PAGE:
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WWI War grave

This autumn, a service will be held in Westminster Abbey for Harry Patch, the oldest surviving Tommy from the trenches of World War One, who has just died at the age of 111. Barbara Panvel considers an alternative memorial.

What would be the greatest tribute to Harry Patch? A state funeral - or listening to his wise, heartfelt words and acting on them?

His experience led him to believe that war is organised murder and nothing else
the calculated and condoned slaughter of human beings - not worth one death let alone all the millions”.

Perhaps remembering the practice of single combat centuries ago, between two warriors selected as the champions of their respective armies, he said:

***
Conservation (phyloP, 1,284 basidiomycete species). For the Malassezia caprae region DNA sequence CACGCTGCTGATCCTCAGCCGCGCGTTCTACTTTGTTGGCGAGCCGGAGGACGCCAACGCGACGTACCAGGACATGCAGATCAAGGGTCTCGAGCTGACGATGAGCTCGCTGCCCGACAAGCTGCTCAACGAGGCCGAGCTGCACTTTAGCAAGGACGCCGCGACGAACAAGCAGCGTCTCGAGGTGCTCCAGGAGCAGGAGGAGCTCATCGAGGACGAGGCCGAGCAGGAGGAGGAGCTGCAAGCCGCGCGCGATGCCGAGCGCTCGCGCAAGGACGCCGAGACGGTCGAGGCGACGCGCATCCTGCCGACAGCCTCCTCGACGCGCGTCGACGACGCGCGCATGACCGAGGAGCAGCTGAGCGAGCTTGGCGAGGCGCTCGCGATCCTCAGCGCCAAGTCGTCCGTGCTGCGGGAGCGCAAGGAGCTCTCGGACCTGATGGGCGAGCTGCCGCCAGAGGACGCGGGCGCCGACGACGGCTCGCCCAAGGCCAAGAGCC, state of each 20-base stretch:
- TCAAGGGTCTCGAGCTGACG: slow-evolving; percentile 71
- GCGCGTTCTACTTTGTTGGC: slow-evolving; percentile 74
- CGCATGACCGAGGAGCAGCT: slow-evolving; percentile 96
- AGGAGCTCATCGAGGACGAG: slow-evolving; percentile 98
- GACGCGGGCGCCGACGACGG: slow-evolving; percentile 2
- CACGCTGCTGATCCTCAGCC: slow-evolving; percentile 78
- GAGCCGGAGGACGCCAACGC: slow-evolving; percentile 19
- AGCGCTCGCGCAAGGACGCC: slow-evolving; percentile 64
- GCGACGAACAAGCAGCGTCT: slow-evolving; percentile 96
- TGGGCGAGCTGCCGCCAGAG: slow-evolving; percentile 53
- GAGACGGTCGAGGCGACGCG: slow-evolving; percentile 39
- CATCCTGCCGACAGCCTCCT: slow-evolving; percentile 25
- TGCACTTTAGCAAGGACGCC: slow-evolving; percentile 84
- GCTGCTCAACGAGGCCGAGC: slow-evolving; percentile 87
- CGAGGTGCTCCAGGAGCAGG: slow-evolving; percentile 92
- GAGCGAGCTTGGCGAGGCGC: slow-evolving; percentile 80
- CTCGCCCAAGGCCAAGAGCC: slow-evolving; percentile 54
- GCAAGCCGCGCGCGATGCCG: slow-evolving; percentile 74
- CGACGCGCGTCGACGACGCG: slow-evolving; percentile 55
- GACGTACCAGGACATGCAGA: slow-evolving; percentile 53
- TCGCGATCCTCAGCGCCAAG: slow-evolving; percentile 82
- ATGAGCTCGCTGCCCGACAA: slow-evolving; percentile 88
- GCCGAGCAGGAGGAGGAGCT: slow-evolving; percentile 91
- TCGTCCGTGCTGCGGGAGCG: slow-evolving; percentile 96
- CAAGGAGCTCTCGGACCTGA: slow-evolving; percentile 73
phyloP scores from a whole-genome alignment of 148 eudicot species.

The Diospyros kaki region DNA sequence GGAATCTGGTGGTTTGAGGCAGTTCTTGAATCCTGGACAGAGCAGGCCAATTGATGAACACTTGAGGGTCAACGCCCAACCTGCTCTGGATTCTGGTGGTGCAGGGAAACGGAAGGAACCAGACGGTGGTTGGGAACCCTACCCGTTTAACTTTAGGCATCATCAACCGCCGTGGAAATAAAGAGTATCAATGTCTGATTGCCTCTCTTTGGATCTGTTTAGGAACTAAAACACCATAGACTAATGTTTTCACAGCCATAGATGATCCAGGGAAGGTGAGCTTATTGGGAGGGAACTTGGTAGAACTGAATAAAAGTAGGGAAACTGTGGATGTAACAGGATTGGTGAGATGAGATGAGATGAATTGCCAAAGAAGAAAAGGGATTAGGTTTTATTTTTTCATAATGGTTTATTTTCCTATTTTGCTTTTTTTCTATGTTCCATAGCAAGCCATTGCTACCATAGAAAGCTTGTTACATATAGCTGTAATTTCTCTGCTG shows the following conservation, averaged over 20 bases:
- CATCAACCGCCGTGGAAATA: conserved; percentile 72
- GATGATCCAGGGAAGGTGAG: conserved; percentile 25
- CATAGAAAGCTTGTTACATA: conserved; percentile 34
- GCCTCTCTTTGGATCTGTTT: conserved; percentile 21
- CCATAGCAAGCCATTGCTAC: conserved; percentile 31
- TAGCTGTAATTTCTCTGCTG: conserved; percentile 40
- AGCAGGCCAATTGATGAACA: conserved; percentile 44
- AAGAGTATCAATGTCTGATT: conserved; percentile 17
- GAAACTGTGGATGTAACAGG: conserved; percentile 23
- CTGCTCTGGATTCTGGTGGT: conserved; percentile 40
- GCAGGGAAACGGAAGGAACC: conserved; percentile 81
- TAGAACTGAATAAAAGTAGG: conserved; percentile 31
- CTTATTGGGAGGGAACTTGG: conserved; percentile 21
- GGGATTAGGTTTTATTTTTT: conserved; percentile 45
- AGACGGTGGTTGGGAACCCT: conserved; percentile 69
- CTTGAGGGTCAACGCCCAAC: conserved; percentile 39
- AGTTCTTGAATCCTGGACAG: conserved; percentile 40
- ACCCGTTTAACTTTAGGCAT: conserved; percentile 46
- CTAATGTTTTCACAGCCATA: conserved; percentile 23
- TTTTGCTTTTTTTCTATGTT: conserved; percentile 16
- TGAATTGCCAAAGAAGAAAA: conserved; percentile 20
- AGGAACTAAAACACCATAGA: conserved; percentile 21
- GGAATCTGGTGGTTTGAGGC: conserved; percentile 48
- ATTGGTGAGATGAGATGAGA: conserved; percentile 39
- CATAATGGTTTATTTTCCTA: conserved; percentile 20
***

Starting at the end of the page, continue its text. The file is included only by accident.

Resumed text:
"If governments want to fight, give them a rifle each and let them fight it out together."

Would Tony Blair have risked his own skin and faced Saddam Hussein?

Or would he gladly have followed Harry’s advice and used his ready tongue to “settle peace round a table” without losing millions of men?

It’s too late to ask Harry for his opinion of peaceful and prosperous countries such as Sweden and New Zealand, whose foreign policy prohibits them from attacking others - but not too late for readers to campaign for this country to develop a civilised foreign policy.

As another wise man wrote on the Stirrer message board “War is and never was the way to solve problems between people and nations”.



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